A $110,000 out-of-court settlement will end a lawsuit filed against the Snohomish Health District by the Washington Counties Insurance Pool in 2003. The insurance pool, the lead...

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A $110,000 out-of-court settlement will end a lawsuit filed against the Snohomish Health District by the Washington Counties Insurance Pool in 2003.

The insurance pool, the lead plaintiff representing 40 of its members, had sued the health district over the district’s decision to leave the group early, which allegedly caused a financial hardship for other members.

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The pool, made up mostly of county governments and supported by tax dollars, maintained that the health district’s early withdrawal, coupled with a high number of health-insurance claims, had forced the other members to pay more than if the district had remained an active member. The group sued in King County Superior Court.

The health district joined the insurance pool in 2001 to provide health insurance for its nearly 200 employees. But by December 2001, district officials decided to withdraw from the program and notified the insurance pool they would leave by April 1, 2002.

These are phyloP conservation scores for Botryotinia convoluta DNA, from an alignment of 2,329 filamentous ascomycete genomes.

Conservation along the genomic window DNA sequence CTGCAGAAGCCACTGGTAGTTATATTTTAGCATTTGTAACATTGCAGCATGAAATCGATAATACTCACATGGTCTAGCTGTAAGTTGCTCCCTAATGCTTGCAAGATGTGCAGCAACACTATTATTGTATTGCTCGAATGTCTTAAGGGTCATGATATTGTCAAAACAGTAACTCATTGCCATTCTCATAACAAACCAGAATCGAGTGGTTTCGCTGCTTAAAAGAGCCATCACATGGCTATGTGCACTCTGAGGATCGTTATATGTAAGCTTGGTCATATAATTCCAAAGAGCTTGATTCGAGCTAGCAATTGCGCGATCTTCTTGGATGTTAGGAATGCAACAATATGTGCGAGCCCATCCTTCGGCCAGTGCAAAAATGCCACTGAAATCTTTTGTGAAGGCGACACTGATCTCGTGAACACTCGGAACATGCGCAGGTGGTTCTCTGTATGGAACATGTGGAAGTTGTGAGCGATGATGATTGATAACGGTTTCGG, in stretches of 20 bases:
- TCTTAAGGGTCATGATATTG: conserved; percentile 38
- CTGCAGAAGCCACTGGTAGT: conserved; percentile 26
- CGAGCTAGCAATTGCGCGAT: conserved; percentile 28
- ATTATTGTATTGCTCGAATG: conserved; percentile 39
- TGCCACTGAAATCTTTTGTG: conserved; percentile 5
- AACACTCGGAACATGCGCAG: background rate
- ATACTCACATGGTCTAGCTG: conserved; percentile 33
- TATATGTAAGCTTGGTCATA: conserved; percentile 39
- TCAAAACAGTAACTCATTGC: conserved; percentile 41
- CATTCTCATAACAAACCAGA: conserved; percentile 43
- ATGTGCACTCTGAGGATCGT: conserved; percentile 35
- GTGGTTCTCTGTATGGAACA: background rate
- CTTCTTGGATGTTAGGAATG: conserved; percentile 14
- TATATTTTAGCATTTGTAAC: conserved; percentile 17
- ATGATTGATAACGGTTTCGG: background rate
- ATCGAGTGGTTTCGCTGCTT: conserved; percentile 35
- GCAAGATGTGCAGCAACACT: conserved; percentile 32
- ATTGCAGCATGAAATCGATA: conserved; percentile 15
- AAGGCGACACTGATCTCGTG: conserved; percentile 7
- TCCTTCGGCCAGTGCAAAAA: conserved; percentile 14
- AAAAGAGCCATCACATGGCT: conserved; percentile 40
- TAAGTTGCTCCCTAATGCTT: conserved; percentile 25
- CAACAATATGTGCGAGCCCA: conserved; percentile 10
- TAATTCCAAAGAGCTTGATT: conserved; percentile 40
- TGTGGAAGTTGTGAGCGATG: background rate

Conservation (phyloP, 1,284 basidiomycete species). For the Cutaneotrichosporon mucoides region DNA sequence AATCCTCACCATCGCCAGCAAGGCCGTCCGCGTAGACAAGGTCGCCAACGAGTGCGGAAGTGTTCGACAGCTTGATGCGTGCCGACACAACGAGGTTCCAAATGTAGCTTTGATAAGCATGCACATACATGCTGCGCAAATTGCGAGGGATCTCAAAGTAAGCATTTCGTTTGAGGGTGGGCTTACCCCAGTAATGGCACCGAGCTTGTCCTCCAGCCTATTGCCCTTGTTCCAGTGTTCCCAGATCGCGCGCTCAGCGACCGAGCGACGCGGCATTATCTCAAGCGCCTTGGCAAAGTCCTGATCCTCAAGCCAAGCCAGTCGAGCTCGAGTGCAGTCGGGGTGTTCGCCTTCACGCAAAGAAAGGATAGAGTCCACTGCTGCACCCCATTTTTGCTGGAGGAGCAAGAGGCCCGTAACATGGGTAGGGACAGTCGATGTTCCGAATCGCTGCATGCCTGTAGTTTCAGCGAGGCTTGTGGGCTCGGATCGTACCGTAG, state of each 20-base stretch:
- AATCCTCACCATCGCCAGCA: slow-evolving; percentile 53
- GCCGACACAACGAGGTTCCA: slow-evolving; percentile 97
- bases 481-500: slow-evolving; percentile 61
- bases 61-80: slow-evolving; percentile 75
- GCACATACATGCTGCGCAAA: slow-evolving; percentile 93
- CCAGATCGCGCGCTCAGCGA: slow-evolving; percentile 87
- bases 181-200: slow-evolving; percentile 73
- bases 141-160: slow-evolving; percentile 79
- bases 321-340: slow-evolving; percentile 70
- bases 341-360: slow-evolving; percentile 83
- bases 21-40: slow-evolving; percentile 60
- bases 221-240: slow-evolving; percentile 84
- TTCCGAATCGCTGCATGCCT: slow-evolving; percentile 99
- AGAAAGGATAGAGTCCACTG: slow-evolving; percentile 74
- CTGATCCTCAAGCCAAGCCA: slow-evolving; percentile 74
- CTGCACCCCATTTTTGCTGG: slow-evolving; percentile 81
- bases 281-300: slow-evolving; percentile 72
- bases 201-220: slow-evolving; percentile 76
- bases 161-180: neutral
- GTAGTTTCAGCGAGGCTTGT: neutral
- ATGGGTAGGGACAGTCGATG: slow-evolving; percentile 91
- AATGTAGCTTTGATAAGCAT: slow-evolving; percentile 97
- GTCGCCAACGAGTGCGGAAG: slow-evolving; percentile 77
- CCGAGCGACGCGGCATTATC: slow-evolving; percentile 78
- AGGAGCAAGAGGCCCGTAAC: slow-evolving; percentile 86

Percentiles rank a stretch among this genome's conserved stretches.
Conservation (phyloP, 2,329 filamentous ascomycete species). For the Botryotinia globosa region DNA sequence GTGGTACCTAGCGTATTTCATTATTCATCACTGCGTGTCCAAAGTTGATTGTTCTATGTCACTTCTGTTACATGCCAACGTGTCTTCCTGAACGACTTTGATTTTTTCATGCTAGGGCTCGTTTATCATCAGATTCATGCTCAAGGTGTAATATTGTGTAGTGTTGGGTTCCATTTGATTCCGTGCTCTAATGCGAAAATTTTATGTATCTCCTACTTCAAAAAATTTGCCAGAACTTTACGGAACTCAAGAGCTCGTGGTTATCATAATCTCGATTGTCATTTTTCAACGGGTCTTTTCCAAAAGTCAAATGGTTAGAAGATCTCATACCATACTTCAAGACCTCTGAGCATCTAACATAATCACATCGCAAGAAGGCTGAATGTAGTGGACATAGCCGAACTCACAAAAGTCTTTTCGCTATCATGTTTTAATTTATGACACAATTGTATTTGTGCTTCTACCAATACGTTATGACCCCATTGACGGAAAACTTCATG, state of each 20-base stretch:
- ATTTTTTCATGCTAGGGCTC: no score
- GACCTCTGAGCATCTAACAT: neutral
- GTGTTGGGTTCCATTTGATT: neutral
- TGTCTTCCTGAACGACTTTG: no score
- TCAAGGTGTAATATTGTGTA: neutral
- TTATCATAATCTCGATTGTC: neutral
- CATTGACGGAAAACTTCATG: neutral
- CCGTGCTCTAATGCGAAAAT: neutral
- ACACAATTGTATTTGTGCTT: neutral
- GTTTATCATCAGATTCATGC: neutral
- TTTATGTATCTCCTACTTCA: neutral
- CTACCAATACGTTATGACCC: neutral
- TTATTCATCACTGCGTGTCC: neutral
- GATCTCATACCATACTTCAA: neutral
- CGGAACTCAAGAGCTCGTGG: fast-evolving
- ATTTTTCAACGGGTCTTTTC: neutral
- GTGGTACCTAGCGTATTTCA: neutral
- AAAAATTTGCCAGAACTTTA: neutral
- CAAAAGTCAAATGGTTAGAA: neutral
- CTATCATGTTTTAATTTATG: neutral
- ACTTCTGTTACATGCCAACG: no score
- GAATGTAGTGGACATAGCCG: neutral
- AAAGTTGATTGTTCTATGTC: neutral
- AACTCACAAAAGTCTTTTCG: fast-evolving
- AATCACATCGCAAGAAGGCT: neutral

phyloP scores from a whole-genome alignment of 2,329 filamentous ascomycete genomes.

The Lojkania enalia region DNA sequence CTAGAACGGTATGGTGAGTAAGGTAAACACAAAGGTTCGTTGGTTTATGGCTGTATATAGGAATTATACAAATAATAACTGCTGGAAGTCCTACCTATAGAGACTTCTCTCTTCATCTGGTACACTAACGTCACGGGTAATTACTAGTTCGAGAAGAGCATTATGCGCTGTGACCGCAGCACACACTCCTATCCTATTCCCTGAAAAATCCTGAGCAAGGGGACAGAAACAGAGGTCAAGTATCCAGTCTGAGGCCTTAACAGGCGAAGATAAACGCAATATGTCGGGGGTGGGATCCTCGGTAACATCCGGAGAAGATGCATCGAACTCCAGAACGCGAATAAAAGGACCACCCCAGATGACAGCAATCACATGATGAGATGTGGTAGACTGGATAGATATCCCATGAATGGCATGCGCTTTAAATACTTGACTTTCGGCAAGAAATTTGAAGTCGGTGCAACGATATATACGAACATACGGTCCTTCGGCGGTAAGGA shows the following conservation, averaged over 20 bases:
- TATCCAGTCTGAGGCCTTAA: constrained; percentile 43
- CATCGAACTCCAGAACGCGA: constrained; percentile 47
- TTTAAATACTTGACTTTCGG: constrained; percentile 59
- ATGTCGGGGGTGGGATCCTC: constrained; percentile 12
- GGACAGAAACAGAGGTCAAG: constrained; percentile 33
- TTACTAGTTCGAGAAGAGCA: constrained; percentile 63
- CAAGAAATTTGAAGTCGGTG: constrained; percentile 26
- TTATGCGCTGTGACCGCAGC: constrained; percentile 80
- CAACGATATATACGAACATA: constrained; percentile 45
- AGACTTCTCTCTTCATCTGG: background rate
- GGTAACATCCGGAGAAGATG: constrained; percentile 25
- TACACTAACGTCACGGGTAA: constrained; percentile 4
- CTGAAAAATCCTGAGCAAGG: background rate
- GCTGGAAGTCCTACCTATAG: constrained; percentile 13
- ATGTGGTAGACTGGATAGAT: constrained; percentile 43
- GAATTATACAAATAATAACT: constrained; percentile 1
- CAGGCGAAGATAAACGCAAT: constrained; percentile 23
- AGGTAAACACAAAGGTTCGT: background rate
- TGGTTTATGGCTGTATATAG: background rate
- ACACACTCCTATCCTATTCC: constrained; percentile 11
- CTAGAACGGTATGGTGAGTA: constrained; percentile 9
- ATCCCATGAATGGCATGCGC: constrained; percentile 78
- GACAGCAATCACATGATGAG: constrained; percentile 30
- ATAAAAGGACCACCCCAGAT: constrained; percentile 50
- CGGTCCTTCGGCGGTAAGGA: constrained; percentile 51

According to the suit, the insurance-pool contract called for terminations to coincide with the end of a year and said penalty fees could be assessed against members for terminations at other times.

The insurance pool said in court documents that it had tried to negotiate a fee but that the district had refused to pay.

Both sides met periodically to discuss a settlement, said Rick Mockler, the health district’s deputy director and voting representative on the insurance pool’s advisory board. They eventually agreed on $110,000.

According to court papers, the district filed at least six health-insurance claims totaling $319,000, exceeding premiums the district had paid into the pool during its membership.

“For all that, the settlement amount seems reasonable to us,” Mockler said. “We participated in the pool, so we were responsible for a share of its losses.”

A check for the full amount would be sent immediately, Mockler said.

Attempts to reach the insurance pool’s executive director, Kathleen “Kitty” Wallace, were unsuccessful.

The health district now covers its employees through the Public Employees Benefits Board, which is administered by the Washington State Health Care Authority.

Christopher Schwarzen: 425-783-0577 or cschwarzen@seattletimes.com